Australia to test removal of formaldehyde by plants. Five plants (five species) were added to
each room every two days to a maximum of 20 plants (at 2.44 plants per m
) after nine days.
Two adjacent portable office buildings were used as controls with no plants. The mean
formaldehyde concentrations were about 850 ppb, except with 20 plants. The authors state
that the results show “no change in formaldehyde concentrations with the addition of 5 or 10
plants in the rooms and only an 11% reduction in formaldehyde concentrations with 20 plants
in the room.” They did not indicate that this reduction was statistically significant.
Wood et al. (2006) reported on field studies of pollutant reductions using plants in three office
buildings in Sydney, Australia. In one building, the nine offices studied were served by three
separate air-conditioning systems; in the second building, the eight offices studied were
served by a single air-conditioning system, supplying about 0.6 to 1.2 outside air changes per
hour; and the third building was naturally ventilated with windows almost always closed
during the study. In the third building, nine offices were studied in the first phase, and eight
offices were studied in the second phase. All offices were designed for single occupancy and
had 10-12 m
in floor area. Five-minute samples of total volatile organic compounds (TVOC)
were measured weekly with a portable photoionization detector, and individual VOC were
measured using passive samplers and gas chromatography/mass spectroscopy.
In the first and third buildings, after one month of pretesting, subsets of three office buildings
were randomly supplied with 0, 3 or 6 potted “Janet Craig” plants. Weekly measurements
were made over nine weeks and then the potted plants were randomly reassigned among the
offices for a second nine-week period. For the second part of the investigation, two types of
potted plants were used in the second and third buildings. After one month of pretesting, four
offices were randomly supplied with 0 or 6 plants. Air was sampled for nine- and five-week
periods in the second building and for nine weeks in the third building.
Proceedings of Healthy Buildings 2009 Paper 667
With no plants in the first and third buildings, the mean indoor TVOC concentration was 110
+ 15 ppb. Periods with 3 or 6 plants had a pooled TVOC concentration of 80 + 7 ppb, a 27%
reduction but only at p < 0.09. TVOC concentrations were identical with either 3 or 6 plants.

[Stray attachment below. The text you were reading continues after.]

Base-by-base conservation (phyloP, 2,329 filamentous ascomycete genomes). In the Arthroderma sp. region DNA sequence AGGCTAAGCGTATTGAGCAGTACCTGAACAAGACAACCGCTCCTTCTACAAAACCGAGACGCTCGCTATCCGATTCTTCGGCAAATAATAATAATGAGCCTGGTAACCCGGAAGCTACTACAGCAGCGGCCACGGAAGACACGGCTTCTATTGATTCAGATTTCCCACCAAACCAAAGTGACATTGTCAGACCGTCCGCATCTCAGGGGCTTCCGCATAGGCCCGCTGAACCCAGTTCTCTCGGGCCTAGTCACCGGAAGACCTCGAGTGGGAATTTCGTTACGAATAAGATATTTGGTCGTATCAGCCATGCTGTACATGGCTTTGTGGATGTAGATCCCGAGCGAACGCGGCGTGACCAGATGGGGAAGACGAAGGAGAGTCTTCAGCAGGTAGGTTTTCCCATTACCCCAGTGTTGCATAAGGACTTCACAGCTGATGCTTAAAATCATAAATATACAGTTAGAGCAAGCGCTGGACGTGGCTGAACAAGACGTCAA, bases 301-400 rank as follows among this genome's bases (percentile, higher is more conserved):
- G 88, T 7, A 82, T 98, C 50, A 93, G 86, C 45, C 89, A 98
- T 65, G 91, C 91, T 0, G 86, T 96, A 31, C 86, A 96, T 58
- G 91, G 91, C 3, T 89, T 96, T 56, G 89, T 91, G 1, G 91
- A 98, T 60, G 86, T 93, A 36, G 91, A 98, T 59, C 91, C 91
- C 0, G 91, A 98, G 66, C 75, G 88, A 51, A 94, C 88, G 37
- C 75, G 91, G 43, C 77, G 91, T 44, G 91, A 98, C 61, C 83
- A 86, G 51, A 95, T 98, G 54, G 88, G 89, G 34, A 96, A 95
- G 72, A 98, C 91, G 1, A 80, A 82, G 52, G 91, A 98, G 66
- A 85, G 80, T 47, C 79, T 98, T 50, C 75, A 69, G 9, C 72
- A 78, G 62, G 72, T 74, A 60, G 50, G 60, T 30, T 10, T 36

When only periods with TVOC concentrations greater than 100 ppb (9 of 18 weeks) were
used to calculate means, the reductions were statistically significant (p < 0.05): 0 plants,
mean concentrations 190 + 40 ppb; 3 plants, 105 + 15 ppb; and 6 plants, 100 + 10 ppb.
Results of the nine-week study in the second investigation were similar. Concentrations for
14 individual VOC are also reported. No trend is evident from these data: individual VOC
concentrations with 6 plants appear to be randomly higher or lower than those with no plants.
At first glance, the pollutant reduction by plants in chamber studies seems remarkable.
However, closer examination suggests otherwise. Little has changed in terms of quantitative
VOC reductions by plants in chamber studies since the early Wolverton studies, i.e., the best
result for the removal of a single injection of a VOC remains about 90% in a 24-hour period.
Thus, the conclusions of a previous analysis using a mass-balance model by Girman (reported
by Levin, 1992) are still valid. This analysis concluded that pollutant removal in a chamber of
90% in 24 hours was only 0.096 hr
, less than the removal achieved by the natural ventilation
rate of a very tight house (e.g., 0.2 h
). Moreover, this removal was achieved with a plant
loading in chambers (approximately one plant per 0.5 m
) far in excess of what would be
reasonable for indoor environments. To achieve results equivalent to those of chamber
studies would require 680 plants for a 340 m
) house. Yet ACLA recommends one
plant per 9.29 m
and a reduction in plant loading to 1 plant per 0.5 m
means that the
plants in such an environment would have a removal rate equivalent to only 0.002 hr
Significant methodological issues also plague these chamber studies. The chamber test was a
static test method, i.e., pollutants are injected and then the pollutant decay is measured. This
does not mimic the behaviour of pollutants such as formaldehyde that are continuously
emitted. Reductions for pollutants continuously emitted would be much lower. In addition,
pollutant removal rates in these studies are too often reported as only the percent removed,
rather than mass of pollutant removed per hour per plant. This makes it difficult to translate
the results to other scenarios, e.g., to proposed use in an actual room or building, or to